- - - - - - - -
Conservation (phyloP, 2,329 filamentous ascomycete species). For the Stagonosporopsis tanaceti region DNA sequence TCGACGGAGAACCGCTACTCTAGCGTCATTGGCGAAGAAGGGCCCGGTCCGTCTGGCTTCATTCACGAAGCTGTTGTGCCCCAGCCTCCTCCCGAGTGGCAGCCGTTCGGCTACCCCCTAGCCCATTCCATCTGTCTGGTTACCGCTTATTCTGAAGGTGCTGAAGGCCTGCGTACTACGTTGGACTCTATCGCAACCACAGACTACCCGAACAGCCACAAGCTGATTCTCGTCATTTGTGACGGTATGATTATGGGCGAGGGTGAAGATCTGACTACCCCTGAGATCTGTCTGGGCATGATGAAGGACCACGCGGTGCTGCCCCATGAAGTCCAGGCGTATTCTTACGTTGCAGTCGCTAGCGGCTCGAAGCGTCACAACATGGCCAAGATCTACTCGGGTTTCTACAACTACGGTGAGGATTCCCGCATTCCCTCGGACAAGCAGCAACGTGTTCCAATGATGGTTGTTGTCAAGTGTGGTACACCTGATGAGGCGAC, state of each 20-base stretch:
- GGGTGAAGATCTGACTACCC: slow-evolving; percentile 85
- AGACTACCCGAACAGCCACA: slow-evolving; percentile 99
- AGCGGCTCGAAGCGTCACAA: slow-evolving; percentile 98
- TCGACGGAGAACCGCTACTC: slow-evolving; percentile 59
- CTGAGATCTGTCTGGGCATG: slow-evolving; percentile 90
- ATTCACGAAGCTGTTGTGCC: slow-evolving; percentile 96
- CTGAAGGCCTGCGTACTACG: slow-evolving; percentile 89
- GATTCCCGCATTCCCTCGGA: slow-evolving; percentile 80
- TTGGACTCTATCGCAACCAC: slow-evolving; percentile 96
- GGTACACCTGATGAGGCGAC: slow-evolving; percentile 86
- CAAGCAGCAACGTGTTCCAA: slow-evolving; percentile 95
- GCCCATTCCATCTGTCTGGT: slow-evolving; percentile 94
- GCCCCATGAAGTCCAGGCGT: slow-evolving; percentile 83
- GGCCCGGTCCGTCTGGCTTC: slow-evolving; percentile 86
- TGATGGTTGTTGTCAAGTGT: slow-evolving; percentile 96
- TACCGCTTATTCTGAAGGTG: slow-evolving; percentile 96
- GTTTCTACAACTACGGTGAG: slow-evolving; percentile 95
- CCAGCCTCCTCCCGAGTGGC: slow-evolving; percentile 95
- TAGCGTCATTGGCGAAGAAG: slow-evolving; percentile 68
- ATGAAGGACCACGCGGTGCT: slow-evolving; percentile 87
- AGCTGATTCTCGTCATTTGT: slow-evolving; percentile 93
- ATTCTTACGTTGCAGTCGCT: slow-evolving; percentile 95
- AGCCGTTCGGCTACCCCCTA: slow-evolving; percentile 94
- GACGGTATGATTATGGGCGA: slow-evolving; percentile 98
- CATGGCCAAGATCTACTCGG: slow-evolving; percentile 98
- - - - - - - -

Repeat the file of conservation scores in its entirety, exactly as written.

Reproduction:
Conservation (phyloP, 2,329 filamentous ascomycete species). For the Stagonosporopsis tanaceti region DNA sequence TCGACGGAGAACCGCTACTCTAGCGTCATTGGCGAAGAAGGGCCCGGTCCGTCTGGCTTCATTCACGAAGCTGTTGTGCCCCAGCCTCCTCCCGAGTGGCAGCCGTTCGGCTACCCCCTAGCCCATTCCATCTGTCTGGTTACCGCTTATTCTGAAGGTGCTGAAGGCCTGCGTACTACGTTGGACTCTATCGCAACCACAGACTACCCGAACAGCCACAAGCTGATTCTCGTCATTTGTGACGGTATGATTATGGGCGAGGGTGAAGATCTGACTACCCCTGAGATCTGTCTGGGCATGATGAAGGACCACGCGGTGCTGCCCCATGAAGTCCAGGCGTATTCTTACGTTGCAGTCGCTAGCGGCTCGAAGCGTCACAACATGGCCAAGATCTACTCGGGTTTCTACAACTACGGTGAGGATTCCCGCATTCCCTCGGACAAGCAGCAACGTGTTCCAATGATGGTTGTTGTCAAGTGTGGTACACCTGATGAGGCGAC, state of each 20-base stretch:
- GGGTGAAGATCTGACTACCC: slow-evolving; percentile 85
- AGACTACCCGAACAGCCACA: slow-evolving; percentile 99
- AGCGGCTCGAAGCGTCACAA: slow-evolving; percentile 98
- TCGACGGAGAACCGCTACTC: slow-evolving; percentile 59
- CTGAGATCTGTCTGGGCATG: slow-evolving; percentile 90
- ATTCACGAAGCTGTTGTGCC: slow-evolving; percentile 96
- CTGAAGGCCTGCGTACTACG: slow-evolving; percentile 89
- GATTCCCGCATTCCCTCGGA: slow-evolving; percentile 80
- TTGGACTCTATCGCAACCAC: slow-evolving; percentile 96
- GGTACACCTGATGAGGCGAC: slow-evolving; percentile 86
- CAAGCAGCAACGTGTTCCAA: slow-evolving; percentile 95
- GCCCATTCCATCTGTCTGGT: slow-evolving; percentile 94
- GCCCCATGAAGTCCAGGCGT: slow-evolving; percentile 83
- GGCCCGGTCCGTCTGGCTTC: slow-evolving; percentile 86
- TGATGGTTGTTGTCAAGTGT: slow-evolving; percentile 96
- TACCGCTTATTCTGAAGGTG: slow-evolving; percentile 96
- GTTTCTACAACTACGGTGAG: slow-evolving; percentile 95
- CCAGCCTCCTCCCGAGTGGC: slow-evolving; percentile 95
- TAGCGTCATTGGCGAAGAAG: slow-evolving; percentile 68
- ATGAAGGACCACGCGGTGCT: slow-evolving; percentile 87
- AGCTGATTCTCGTCATTTGT: slow-evolving; percentile 93
- ATTCTTACGTTGCAGTCGCT: slow-evolving; percentile 95
- AGCCGTTCGGCTACCCCCTA: slow-evolving; percentile 94
- GACGGTATGATTATGGGCGA: slow-evolving; percentile 98
- CATGGCCAAGATCTACTCGG: slow-evolving; percentile 98